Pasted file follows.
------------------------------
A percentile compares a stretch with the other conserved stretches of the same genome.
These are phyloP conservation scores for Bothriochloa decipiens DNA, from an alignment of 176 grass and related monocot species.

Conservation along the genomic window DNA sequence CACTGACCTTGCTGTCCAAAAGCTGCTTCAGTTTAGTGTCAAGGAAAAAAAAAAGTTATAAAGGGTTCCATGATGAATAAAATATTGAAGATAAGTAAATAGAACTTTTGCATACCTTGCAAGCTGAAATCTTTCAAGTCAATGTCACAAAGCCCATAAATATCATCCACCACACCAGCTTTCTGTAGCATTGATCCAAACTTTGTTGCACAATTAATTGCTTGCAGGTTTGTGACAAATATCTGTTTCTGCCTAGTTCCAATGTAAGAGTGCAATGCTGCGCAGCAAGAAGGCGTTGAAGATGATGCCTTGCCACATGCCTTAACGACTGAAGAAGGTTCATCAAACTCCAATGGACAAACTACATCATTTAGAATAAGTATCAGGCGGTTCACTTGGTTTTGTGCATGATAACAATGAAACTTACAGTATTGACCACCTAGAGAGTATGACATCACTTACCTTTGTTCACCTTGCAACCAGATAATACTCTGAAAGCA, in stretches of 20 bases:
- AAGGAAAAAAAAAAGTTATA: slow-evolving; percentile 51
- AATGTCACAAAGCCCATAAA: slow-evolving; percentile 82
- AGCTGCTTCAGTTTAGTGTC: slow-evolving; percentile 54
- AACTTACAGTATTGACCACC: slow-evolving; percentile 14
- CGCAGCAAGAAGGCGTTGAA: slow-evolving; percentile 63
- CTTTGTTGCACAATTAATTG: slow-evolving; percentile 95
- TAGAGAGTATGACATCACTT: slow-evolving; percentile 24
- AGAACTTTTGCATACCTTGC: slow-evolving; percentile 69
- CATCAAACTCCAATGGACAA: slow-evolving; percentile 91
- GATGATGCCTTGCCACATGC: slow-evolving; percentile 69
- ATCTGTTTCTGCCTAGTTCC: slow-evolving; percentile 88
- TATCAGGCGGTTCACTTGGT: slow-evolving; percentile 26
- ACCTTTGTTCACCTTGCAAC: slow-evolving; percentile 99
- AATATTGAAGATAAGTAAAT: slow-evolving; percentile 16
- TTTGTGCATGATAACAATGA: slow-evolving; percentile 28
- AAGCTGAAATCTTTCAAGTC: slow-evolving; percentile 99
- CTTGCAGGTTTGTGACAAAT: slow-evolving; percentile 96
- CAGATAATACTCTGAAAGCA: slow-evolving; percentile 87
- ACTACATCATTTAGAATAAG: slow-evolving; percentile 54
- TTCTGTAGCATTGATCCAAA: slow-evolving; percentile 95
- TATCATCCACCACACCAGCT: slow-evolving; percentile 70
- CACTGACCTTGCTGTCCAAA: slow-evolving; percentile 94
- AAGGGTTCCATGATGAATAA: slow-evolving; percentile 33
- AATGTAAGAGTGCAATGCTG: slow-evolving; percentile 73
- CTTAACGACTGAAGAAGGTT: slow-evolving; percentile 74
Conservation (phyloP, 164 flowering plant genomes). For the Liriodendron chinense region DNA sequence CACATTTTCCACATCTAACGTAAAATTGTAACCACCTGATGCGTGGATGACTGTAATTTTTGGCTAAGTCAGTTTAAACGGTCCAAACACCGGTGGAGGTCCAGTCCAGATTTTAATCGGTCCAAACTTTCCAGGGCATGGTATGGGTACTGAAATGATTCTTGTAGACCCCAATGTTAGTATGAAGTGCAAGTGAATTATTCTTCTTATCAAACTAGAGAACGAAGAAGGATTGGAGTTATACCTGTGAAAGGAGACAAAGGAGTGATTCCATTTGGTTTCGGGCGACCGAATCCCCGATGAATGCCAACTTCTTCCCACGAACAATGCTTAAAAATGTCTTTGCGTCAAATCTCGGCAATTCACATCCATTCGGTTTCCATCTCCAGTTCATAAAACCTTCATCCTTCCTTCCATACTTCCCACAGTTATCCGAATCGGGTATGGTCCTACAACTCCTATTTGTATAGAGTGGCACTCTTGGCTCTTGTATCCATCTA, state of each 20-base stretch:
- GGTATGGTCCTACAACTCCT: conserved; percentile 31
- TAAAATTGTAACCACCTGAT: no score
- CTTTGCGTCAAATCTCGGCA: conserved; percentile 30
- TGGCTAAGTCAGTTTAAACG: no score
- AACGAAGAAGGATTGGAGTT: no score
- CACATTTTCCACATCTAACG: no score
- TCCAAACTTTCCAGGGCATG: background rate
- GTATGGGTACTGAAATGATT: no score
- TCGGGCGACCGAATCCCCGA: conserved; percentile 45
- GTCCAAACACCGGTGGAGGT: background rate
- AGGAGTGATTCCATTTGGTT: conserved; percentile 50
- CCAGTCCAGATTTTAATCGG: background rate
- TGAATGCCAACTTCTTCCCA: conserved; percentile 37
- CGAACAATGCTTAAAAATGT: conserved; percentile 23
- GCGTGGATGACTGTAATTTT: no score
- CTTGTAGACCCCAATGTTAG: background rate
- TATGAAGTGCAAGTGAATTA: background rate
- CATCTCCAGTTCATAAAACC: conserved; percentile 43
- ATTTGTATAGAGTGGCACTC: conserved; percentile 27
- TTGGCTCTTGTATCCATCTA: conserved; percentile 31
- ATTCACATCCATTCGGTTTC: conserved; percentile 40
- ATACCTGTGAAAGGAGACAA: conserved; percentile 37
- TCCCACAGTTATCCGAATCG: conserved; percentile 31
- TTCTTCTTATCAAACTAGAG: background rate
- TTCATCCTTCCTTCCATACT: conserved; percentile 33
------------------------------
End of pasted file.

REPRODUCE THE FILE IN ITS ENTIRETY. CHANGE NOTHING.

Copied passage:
A percentile compares a stretch with the other conserved stretches of the same genome.
These are phyloP conservation scores for Bothriochloa decipiens DNA, from an alignment of 176 grass and related monocot species.

Conservation along the genomic window DNA sequence CACTGACCTTGCTGTCCAAAAGCTGCTTCAGTTTAGTGTCAAGGAAAAAAAAAAGTTATAAAGGGTTCCATGATGAATAAAATATTGAAGATAAGTAAATAGAACTTTTGCATACCTTGCAAGCTGAAATCTTTCAAGTCAATGTCACAAAGCCCATAAATATCATCCACCACACCAGCTTTCTGTAGCATTGATCCAAACTTTGTTGCACAATTAATTGCTTGCAGGTTTGTGACAAATATCTGTTTCTGCCTAGTTCCAATGTAAGAGTGCAATGCTGCGCAGCAAGAAGGCGTTGAAGATGATGCCTTGCCACATGCCTTAACGACTGAAGAAGGTTCATCAAACTCCAATGGACAAACTACATCATTTAGAATAAGTATCAGGCGGTTCACTTGGTTTTGTGCATGATAACAATGAAACTTACAGTATTGACCACCTAGAGAGTATGACATCACTTACCTTTGTTCACCTTGCAACCAGATAATACTCTGAAAGCA, in stretches of 20 bases:
- AAGGAAAAAAAAAAGTTATA: slow-evolving; percentile 51
- AATGTCACAAAGCCCATAAA: slow-evolving; percentile 82
- AGCTGCTTCAGTTTAGTGTC: slow-evolving; percentile 54
- AACTTACAGTATTGACCACC: slow-evolving; percentile 14
- CGCAGCAAGAAGGCGTTGAA: slow-evolving; percentile 63
- CTTTGTTGCACAATTAATTG: slow-evolving; percentile 95
- TAGAGAGTATGACATCACTT: slow-evolving; percentile 24
- AGAACTTTTGCATACCTTGC: slow-evolving; percentile 69
- CATCAAACTCCAATGGACAA: slow-evolving; percentile 91
- GATGATGCCTTGCCACATGC: slow-evolving; percentile 69
- ATCTGTTTCTGCCTAGTTCC: slow-evolving; percentile 88
- TATCAGGCGGTTCACTTGGT: slow-evolving; percentile 26
- ACCTTTGTTCACCTTGCAAC: slow-evolving; percentile 99
- AATATTGAAGATAAGTAAAT: slow-evolving; percentile 16
- TTTGTGCATGATAACAATGA: slow-evolving; percentile 28
- AAGCTGAAATCTTTCAAGTC: slow-evolving; percentile 99
- CTTGCAGGTTTGTGACAAAT: slow-evolving; percentile 96
- CAGATAATACTCTGAAAGCA: slow-evolving; percentile 87
- ACTACATCATTTAGAATAAG: slow-evolving; percentile 54
- TTCTGTAGCATTGATCCAAA: slow-evolving; percentile 95
- TATCATCCACCACACCAGCT: slow-evolving; percentile 70
- CACTGACCTTGCTGTCCAAA: slow-evolving; percentile 94
- AAGGGTTCCATGATGAATAA: slow-evolving; percentile 33
- AATGTAAGAGTGCAATGCTG: slow-evolving; percentile 73
- CTTAACGACTGAAGAAGGTT: slow-evolving; percentile 74
Conservation (phyloP, 164 flowering plant genomes). For the Liriodendron chinense region DNA sequence CACATTTTCCACATCTAACGTAAAATTGTAACCACCTGATGCGTGGATGACTGTAATTTTTGGCTAAGTCAGTTTAAACGGTCCAAACACCGGTGGAGGTCCAGTCCAGATTTTAATCGGTCCAAACTTTCCAGGGCATGGTATGGGTACTGAAATGATTCTTGTAGACCCCAATGTTAGTATGAAGTGCAAGTGAATTATTCTTCTTATCAAACTAGAGAACGAAGAAGGATTGGAGTTATACCTGTGAAAGGAGACAAAGGAGTGATTCCATTTGGTTTCGGGCGACCGAATCCCCGATGAATGCCAACTTCTTCCCACGAACAATGCTTAAAAATGTCTTTGCGTCAAATCTCGGCAATTCACATCCATTCGGTTTCCATCTCCAGTTCATAAAACCTTCATCCTTCCTTCCATACTTCCCACAGTTATCCGAATCGGGTATGGTCCTACAACTCCTATTTGTATAGAGTGGCACTCTTGGCTCTTGTATCCATCTA, state of each 20-base stretch:
- GGTATGGTCCTACAACTCCT: conserved; percentile 31
- TAAAATTGTAACCACCTGAT: no score
- CTTTGCGTCAAATCTCGGCA: conserved; percentile 30
- TGGCTAAGTCAGTTTAAACG: no score
- AACGAAGAAGGATTGGAGTT: no score
- CACATTTTCCACATCTAACG: no score
- TCCAAACTTTCCAGGGCATG: background rate
- GTATGGGTACTGAAATGATT: no score
- TCGGGCGACCGAATCCCCGA: conserved; percentile 45
- GTCCAAACACCGGTGGAGGT: background rate
- AGGAGTGATTCCATTTGGTT: conserved; percentile 50
- CCAGTCCAGATTTTAATCGG: background rate
- TGAATGCCAACTTCTTCCCA: conserved; percentile 37
- CGAACAATGCTTAAAAATGT: conserved; percentile 23
- GCGTGGATGACTGTAATTTT: no score
- CTTGTAGACCCCAATGTTAG: background rate
- TATGAAGTGCAAGTGAATTA: background rate
- CATCTCCAGTTCATAAAACC: conserved; percentile 43
- ATTTGTATAGAGTGGCACTC: conserved; percentile 27
- TTGGCTCTTGTATCCATCTA: conserved; percentile 31
- ATTCACATCCATTCGGTTTC: conserved; percentile 40
- ATACCTGTGAAAGGAGACAA: conserved; percentile 37
- TCCCACAGTTATCCGAATCG: conserved; percentile 31
- TTCTTCTTATCAAACTAGAG: background rate
- TTCATCCTTCCTTCCATACT: conserved; percentile 33